Replacing windows during the winter???

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We have roofs (rooves?) done in western New York through December routinely, but I do agree with DerbyDad that for a job like that, warmer weather is preferable for reasons of product performance. I can't think of any other jobs besides painting that can't be done in winter, worker comfort notwithstanding. We had our back porch closed in during March, when the temps were pretty cold and snow was coming down, and it has worked out well, including the four windows that were installed. The contractor was suppose to do it in December, but got delayed. Now I just gotta get my gutter shields (box rescued from the neighbor's trash!) installed in the next couple of weeks, before the weather really turns bitter.
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"DerbyDad03" wrote in message

If you get a contractor that will hack the job in the winter, there's absolutely no guarantee, they will not hack it on more pleasant days. A good installer will be a good installer, no matter the weather. Your assumption that everyone does things like you do, is way off base.

That would be absurd, considering she could start saving energy and money this winter.
No offense, but you have some crazy ideas running around in your head.
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Why is everyone going to extremes with their responses?
I say a spring day, it turns into 90 degrees. I mention letting little things go because it's cold, you turn it into a hack job.
There's a big difference between doing a "good enough" job and taking it to the next level. I'm sure you will agree that there are contractors out there that will do a "good enough" job in the best of weather and those that will go above and beyond. Neither of them is a hack. All I'm saying is that in inclement weather, a worker may decide to let some little things go that he might not otherwise. For example, they might decide not to reposition that piece of trim that's covered with ice when they just might have done it on a sunny day. That certainly wouldn't be a hack job, merely "good enough".
As far as "doing things the way I do", you are right, most people don't. When I told the guy that I bought my windows from (a contractors supply house) what I did with the external trim after I removed the storms, he told me that if I had hired the job out, few, if any, contractors would have taken the time to do what I did. What they would have done instead would have been "good enough" (i.e. perfectly acceptable) but I took it to the next level. If I was doing my windows in January, I too might have stopped at "good enough", because there would have been nothing wrong with that method. There was, however, a *better* way which I was willing to spend the time, in nice weather, doing. That's all I'm saying. I'm not calling anybody a hack, I'm simply saying that they just might want to get each window closed up a little sooner in January than in April.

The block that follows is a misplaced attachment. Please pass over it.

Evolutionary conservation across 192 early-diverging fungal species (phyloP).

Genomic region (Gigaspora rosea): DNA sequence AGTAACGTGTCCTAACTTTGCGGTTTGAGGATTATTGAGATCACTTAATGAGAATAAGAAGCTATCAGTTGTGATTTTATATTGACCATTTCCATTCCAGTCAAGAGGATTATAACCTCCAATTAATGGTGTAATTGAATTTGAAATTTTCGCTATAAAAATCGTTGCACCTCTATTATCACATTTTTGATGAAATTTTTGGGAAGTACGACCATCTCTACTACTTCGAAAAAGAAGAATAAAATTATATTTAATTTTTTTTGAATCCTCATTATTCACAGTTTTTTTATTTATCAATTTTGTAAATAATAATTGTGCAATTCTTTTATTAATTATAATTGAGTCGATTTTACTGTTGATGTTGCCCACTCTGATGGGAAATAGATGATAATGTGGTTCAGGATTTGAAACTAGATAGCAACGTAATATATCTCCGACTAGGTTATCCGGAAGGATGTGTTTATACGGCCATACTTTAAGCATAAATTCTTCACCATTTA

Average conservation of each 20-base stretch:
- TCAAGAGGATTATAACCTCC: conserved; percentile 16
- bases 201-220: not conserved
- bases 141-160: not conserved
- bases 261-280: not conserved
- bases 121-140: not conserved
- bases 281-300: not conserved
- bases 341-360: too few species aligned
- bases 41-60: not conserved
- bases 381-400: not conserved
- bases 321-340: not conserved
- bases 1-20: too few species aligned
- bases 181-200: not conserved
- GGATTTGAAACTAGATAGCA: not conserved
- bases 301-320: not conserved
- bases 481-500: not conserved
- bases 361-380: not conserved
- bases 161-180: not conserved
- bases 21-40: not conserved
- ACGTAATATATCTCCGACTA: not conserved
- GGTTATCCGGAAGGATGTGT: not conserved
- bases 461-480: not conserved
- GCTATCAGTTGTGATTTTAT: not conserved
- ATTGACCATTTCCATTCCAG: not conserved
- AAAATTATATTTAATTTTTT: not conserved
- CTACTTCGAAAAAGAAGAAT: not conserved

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- True...and it's up to the OP to decide if the savings is worth the worry, whether that worry is justified or not. That's a point I've been trying to make all along: If the OP is at all worried about whether the job should be done in the winter, then the money spent on heating the house for a few extra months might be a price she's willing to pay for piece of mind.
-- No offense, but you have some crazy ideas running around in your head.
No offense taken...unless, of course, you meant to offend.
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wrote:

I changed windows last January. I had windows 2000 and changed to windows XP. My house never got cold from doing it, and there were no other problems except that I could not get on the internet for a couple hours. The only installation issues I had was that it said I should have more memory. I already know that, because I am always forgetting where I leave my keys and wallet.
Norman T.
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snipped-for-privacy@no-mail.com wrote:

Hi, Better be XP Pro, LOL!
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The Quad caulking that will most likely be used can be used down to 20 degrees Fahrenheit. It will take 7 or more days to cure depending on weather conditions.
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On Nov 10, 9:07 pm, snipped-for-privacy@mucks.net wrote:

My experience from being around contractors is the winter is the slow season and they do a better job because they appreciate all work they get. Plus they take there time because that may be the only day they work in a week or two. Once the weather get back to the 40's and 50's contractors get busy and they are more like to rush if they have another contract to get too.
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